My practical, beautiful leather handbag which I've used extensively for the past ten years
Anyone who knows me, will tell you that I am a "handbag" person. In South Africa a handbag is what a purse is to an American lady. A hold-all, a fashion accessory, an absolute necessity in my opinion.
I always longed for a good handbag. I've had many cheap, plastic handbags whose stitching unravells within a week of purchace and worse still, gets caught in a cheap zip. About ten years ago my husband, who had realised by now that I'm never seen without a handbag (except when we're riding our motorbike or climbing a mountain) decided I should have a good leather one. He took me to an exclusive shop in Durban which sold only handbags - leather handbags.
My heart sank when we walked in because there was a man in attendance. No lady in sight. My husband told him what we were after and he began to take down bags for my inspection. The shelves were accessible to the customer, so hubby also found a bag which he showed me. What he and the gentleman was showing me, was not my taste. (I mean, what do men know about handbags, ha!) Bag after bag was taken down by the two men and proffered. I'd take it, open it, hang it over my shoulder and hand it back. Too small, not enough pockets, not the right colour.
Just then my husband found a deep brown handbag, with shoulder straps, pockets on each side, a sturdy zip which concealed beautifully-lined large inner space and two sections on either side of this with their own magnetic clips. Just perfect, I said. Until I flipped over the price tag and almost fainted.
Before I could change my mind, hubby told the assistant we'd take it, paid for it and I had a new handbag.
On Saturday evening in the plane, after opening my bag to use my handcream, the zip would not close properly. The catch had come off the zip-rails completely but I managed to thread it on again. I closed it carefully and did not open it until we were in the flat where I noticed that the zip was "stripped". Nothing else for it but to buy a new handbag to use while in Khartoum. When we return to South Africa, I will take my handbag to be repaired and hopefully I'll have my trusty handbag with me when I return to the Sudan.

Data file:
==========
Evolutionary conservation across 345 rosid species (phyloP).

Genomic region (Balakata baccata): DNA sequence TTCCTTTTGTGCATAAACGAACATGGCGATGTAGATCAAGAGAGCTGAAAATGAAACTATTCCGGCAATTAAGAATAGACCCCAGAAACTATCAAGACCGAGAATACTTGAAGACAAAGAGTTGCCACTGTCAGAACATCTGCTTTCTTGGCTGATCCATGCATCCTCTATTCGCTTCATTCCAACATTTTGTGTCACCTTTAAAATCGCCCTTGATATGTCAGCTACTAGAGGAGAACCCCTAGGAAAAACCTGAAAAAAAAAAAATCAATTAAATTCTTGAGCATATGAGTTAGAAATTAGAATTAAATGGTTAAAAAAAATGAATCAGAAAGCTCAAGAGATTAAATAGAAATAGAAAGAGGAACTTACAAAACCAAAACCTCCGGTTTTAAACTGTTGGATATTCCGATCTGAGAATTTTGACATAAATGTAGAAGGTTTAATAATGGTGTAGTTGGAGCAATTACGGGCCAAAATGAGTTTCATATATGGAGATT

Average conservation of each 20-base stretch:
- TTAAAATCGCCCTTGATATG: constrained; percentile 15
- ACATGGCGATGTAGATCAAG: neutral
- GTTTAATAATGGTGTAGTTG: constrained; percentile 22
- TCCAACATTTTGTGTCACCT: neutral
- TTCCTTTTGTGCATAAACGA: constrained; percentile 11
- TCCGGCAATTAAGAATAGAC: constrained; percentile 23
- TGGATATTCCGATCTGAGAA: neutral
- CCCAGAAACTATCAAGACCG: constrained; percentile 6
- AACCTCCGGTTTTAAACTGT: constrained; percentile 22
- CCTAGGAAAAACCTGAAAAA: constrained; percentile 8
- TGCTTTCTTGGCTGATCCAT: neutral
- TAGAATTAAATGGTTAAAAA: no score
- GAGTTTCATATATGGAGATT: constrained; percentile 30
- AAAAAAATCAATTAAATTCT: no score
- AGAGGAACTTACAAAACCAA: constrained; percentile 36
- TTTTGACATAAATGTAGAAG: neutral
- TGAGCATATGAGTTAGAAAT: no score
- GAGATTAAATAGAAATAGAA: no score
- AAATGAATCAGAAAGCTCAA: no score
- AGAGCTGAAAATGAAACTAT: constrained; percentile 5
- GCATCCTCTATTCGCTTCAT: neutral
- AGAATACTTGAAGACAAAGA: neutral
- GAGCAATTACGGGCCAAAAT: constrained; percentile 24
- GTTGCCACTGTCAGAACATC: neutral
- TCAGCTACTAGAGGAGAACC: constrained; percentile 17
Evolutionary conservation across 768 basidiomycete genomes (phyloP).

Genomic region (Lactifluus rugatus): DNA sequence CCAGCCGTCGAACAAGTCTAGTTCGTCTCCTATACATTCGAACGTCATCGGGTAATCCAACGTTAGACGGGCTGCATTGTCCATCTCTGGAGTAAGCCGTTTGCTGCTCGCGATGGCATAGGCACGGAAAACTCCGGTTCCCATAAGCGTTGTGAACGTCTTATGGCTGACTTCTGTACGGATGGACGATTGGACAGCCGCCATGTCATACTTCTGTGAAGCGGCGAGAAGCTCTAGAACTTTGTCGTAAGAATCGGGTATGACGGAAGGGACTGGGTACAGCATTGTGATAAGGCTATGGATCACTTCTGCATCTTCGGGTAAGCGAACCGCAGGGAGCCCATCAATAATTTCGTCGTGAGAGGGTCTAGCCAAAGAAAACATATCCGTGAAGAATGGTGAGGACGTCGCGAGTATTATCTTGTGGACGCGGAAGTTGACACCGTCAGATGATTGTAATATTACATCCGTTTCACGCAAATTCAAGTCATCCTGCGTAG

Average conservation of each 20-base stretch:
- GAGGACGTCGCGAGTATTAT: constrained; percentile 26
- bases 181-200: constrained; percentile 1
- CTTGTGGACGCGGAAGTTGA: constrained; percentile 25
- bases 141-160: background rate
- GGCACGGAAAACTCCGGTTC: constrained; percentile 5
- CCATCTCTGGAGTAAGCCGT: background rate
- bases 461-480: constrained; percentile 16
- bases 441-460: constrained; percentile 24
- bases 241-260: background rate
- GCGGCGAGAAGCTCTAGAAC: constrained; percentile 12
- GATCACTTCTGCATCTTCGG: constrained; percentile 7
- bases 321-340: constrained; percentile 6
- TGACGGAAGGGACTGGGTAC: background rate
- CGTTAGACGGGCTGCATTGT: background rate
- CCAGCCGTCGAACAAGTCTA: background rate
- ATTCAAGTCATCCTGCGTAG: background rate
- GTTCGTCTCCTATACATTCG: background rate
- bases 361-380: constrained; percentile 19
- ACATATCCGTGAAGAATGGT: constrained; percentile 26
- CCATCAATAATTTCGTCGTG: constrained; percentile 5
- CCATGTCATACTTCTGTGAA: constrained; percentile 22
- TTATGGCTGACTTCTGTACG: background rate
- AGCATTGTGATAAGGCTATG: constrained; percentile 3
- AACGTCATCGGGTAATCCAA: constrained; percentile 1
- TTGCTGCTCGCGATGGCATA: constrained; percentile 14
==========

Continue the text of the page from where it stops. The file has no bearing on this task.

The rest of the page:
The handbag bought at Chinatown in Khartoum and which I'll use while I'm here
Yesterday we visited Chinatown in Afra Mall across town. There I chose a servicable, large handbag to use while I'm here. It has no seperate sections inside - just one large area - and a small zipper section to place my lipstick and cell phone. Hubby paid SDG20 / US$8 for it.
In my post on Monday I mentioned that I had a new camera. Gaelyn has been asking about it so here goes: I still have a very good Canon EOS350D bought in 2007. It is an SLR and has a detachable zoom lens. I used this camera extensively in my work as a newspaper reporter while living at home in South Africa. It takes beautiful photos and I have more than 30,000 images on computer taken with this camera.
While at Natures Valley in the Eastern Cape last month, Grant and I were walking at the forest edges on the lookout for the elusive Narina Trogan (a beautifully coloured bird which I've seen on two occasions but Grant has not yet seen). As we were spotting the vividly coloured Orangebreasted Sunbirds and singing Southern Boubous among other more common birds, we saw a gentleman walking along the road towards us. He kept stopping and not using strong birding binoculars like we were, he was photographing the birds way up in the branches above us. Only thing is, the camera didn't have a long zoom lens and we wondered what his photos would be like. Drawing nearer, he called out a greeting, to which we responded then Grant asked him what type of camera he was using. He told us that it was a Canon Powershot with an optical lens which magnifies the image 20x. Therefore the birds are being photographed with the same magnitude as we have when viewing them with our Zwarovski birding binoculars. Wow!
Back home while discussing this camera with our brother-in-law, Lourie, he took out his new camera: a Canon Powershot. Grant was able to have a closer look and was most impressed. While we were in the city in South Africa last week, he bought the same camera for me.